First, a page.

What is the difference between binding and non-binding nominations for superannuation death benefits?

Quick answer

‘Death Benefits’ are the combined balance of your life insurance and superannuation. Following a person’s death, these benefits are distributed according to the type of nomination made: binding or non-binding. In some circumstances, there is no nomination.

A valid binding nomination ensures the deceased’s nominated beneficiaries will receive their death benefits. Without a binding nomination, the super fund trustee will distribute the death benefits based on the needs of the deceased’s dependants and the relevant law.

You can read more about nominations and death benefits below.

In depth answer

When a person passes away, their life insurance and superannuation balances become collectively known as their ‘death benefits.’

Your death benefits are likely one of your largest assets. But unlike your home and savings, death benefits are not automatically included in your will. Instead, they’re distributed to your beneficiaries according to your ‘nominations’.

These beneficiaries will usually be ‘dependants’, such as:

  • Spouses
  • De facto partners
  • Children of any age
  • People the deceased shared an interdependent relationship with.

The Australian Taxation Office (ATO) considers an interdependent relationship to be any close personal relationship. You must have lived together and provided financial support or domestic care. Exceptions to these requirements include where a person cannot provide certain support due to a physical, intellectual or psychological disability.

If you don’t have any dependents, the money is generally paid to your estate.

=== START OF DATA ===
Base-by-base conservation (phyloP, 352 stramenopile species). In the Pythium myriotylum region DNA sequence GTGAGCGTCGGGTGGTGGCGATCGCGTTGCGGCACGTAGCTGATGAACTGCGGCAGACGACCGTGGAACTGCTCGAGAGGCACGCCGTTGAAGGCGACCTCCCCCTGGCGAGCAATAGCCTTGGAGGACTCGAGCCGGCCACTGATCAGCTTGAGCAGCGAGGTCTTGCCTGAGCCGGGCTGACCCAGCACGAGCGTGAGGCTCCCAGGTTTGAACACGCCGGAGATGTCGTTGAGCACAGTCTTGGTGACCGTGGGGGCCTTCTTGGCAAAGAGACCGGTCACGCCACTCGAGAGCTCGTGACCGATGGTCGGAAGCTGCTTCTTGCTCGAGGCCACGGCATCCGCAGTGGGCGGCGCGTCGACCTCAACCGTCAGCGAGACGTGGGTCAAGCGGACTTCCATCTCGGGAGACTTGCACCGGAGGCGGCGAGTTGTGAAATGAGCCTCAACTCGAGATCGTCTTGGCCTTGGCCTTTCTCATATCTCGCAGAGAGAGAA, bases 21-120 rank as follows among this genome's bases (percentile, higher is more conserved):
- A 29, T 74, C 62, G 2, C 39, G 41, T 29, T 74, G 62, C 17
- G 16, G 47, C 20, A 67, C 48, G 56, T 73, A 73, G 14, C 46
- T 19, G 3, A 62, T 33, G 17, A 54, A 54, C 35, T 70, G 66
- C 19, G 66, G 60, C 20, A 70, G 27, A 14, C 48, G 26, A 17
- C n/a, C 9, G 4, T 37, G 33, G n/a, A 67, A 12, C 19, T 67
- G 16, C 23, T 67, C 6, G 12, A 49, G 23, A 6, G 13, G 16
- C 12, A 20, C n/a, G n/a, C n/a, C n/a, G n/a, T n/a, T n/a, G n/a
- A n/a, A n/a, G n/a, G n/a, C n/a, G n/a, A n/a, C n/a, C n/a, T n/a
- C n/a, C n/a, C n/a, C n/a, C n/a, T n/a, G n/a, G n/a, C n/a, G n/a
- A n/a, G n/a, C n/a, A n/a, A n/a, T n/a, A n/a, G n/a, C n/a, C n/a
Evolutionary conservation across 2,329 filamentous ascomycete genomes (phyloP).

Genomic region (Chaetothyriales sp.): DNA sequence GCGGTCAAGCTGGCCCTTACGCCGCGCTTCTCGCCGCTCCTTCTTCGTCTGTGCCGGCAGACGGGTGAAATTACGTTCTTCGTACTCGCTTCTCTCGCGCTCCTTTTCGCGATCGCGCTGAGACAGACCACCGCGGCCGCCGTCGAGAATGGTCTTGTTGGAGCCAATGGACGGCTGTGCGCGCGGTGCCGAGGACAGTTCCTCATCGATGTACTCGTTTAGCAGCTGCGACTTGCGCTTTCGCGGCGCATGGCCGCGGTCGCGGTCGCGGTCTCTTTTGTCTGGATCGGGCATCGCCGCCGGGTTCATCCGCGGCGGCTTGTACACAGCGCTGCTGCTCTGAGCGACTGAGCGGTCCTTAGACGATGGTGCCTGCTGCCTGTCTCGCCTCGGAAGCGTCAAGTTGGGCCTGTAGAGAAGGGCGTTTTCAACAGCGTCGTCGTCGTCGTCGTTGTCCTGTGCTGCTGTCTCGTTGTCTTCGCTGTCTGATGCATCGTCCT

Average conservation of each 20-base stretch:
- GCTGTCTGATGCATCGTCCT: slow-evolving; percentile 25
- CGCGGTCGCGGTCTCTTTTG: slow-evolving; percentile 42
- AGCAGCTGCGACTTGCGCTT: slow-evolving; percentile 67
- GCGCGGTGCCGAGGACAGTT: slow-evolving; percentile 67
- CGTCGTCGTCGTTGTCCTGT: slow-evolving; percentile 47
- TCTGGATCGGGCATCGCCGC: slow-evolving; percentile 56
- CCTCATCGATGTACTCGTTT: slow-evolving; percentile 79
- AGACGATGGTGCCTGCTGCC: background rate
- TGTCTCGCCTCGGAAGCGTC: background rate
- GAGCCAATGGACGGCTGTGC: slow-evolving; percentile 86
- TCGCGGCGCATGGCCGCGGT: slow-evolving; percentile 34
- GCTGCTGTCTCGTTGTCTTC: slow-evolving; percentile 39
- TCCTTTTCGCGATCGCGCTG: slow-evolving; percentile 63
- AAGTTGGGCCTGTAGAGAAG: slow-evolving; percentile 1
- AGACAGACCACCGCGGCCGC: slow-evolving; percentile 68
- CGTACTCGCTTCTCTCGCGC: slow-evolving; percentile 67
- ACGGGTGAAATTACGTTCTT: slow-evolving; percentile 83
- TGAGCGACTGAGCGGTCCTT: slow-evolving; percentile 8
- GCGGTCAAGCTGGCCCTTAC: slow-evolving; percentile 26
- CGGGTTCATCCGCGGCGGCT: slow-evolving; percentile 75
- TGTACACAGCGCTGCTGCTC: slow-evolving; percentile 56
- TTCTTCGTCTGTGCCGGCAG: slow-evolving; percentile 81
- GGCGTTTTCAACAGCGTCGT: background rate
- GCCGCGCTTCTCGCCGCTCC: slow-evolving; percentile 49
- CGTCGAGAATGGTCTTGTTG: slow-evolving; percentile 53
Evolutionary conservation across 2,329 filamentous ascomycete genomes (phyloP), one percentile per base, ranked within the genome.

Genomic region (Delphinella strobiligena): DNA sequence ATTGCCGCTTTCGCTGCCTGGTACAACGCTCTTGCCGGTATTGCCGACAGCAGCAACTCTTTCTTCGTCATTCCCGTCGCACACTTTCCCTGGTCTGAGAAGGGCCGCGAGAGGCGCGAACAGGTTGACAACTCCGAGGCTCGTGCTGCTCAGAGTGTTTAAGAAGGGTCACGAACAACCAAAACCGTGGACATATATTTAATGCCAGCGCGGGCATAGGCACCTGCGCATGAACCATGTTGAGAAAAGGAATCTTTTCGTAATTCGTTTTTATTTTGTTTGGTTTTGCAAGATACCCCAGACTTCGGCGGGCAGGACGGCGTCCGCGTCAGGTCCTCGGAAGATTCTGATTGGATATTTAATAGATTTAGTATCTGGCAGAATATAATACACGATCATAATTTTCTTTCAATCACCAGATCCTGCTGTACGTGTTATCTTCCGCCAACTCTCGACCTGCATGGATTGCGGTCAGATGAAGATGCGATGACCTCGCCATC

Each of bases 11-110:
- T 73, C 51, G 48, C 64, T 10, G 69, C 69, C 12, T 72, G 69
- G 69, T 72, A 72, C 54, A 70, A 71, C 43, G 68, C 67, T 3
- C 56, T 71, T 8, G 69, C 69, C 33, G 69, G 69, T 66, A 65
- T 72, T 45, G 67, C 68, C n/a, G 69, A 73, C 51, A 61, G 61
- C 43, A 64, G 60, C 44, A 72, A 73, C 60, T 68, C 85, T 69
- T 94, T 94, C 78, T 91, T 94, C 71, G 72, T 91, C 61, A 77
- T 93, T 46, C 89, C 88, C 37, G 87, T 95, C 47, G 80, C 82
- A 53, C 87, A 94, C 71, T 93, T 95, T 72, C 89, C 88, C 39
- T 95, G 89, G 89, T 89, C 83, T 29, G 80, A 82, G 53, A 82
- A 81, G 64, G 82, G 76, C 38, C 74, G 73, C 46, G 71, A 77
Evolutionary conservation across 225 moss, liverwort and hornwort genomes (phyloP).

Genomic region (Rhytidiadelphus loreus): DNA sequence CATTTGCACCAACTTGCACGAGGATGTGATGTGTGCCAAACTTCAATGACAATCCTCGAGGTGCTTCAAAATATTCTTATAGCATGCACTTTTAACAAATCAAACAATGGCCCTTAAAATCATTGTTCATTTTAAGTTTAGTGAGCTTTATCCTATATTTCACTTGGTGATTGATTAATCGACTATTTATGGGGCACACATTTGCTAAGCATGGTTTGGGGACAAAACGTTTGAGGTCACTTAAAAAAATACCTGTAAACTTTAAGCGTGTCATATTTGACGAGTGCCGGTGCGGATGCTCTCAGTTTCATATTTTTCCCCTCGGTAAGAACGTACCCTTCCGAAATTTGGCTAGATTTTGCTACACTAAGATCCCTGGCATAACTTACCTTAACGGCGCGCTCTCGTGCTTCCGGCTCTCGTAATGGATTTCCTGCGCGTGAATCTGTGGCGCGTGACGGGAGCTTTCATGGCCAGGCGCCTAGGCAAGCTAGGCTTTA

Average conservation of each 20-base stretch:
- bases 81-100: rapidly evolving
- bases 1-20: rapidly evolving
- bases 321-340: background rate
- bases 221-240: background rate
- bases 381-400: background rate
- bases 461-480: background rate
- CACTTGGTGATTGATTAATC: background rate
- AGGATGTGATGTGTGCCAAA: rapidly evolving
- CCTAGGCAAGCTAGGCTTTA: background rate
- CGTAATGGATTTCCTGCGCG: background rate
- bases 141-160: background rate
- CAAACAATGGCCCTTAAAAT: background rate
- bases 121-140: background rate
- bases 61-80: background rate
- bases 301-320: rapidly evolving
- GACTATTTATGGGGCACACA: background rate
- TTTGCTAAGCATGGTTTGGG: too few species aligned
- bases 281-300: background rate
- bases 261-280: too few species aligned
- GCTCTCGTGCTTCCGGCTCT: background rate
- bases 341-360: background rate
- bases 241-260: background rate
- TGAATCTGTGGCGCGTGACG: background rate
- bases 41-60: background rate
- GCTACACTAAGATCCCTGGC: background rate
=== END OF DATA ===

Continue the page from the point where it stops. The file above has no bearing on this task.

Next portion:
The exact nature of this distribution, as well as the trustee’s role, varies according to what kind of nomination you’ve made: binding, non-binding, or none.

What is a binding nomination?

If beneficiaries are nominated by the deceased they are called ‘binding nominations’. These nominations must be made according to ATO requirements, including that:

  • The beneficiaries are dependants of the deceased or their legal representation (the executor of the estate), and
  • The binding nomination form is properly signed and witnessed, and
  • The binding nominations dispense with 100% of the deceased’s death benefits balance.

If any of these requirements are unmet, the nomination is invalid.

When discussing binding nominations, we must distinguish between lapsing and non-lapsing binding nominations.

Non-lapsing nominations are permanent unless you change or review them. These are a relatively recent development and not all funds offer a non-lapsing option. They are most common in self-managed super funds.

Lapsing nominations are only valid for up to three years. After this time, you must renew the nomination otherwise it becomes a non-binding nomination. If you opt for a lapsing binding nomination, it’s your responsibility to ensure its renewal and validity.

Not all super funds offer binding nominations, and those that do may not offer non-lapsing nominations. Your super fund can provide a full list of your nomination options.

What is a non-binding nomination?

A ‘non-binding nomination’ is where you have given the trustee an indication of your preferences, but the trustee is ultimately responsible for distributing the death benefits. This most commonly occurs where a binding nomination has lapsed.

The trustee has more authority under a non-binding nomination. While they may be swayed by your nominations, they are not obliged to follow them. The trustee will consider the relevant law and the needs of each of your dependants before distributing your death benefits.

What happens if I make no nomination?

If a person passes away without nominating beneficiaries, the trustee distributes their death benefits. They will do so according to the relevant law and the needs of the deceased’s dependants.

The trustee may use their own judgement to distribute assets to some or all of the people who financially depended on the deceased.

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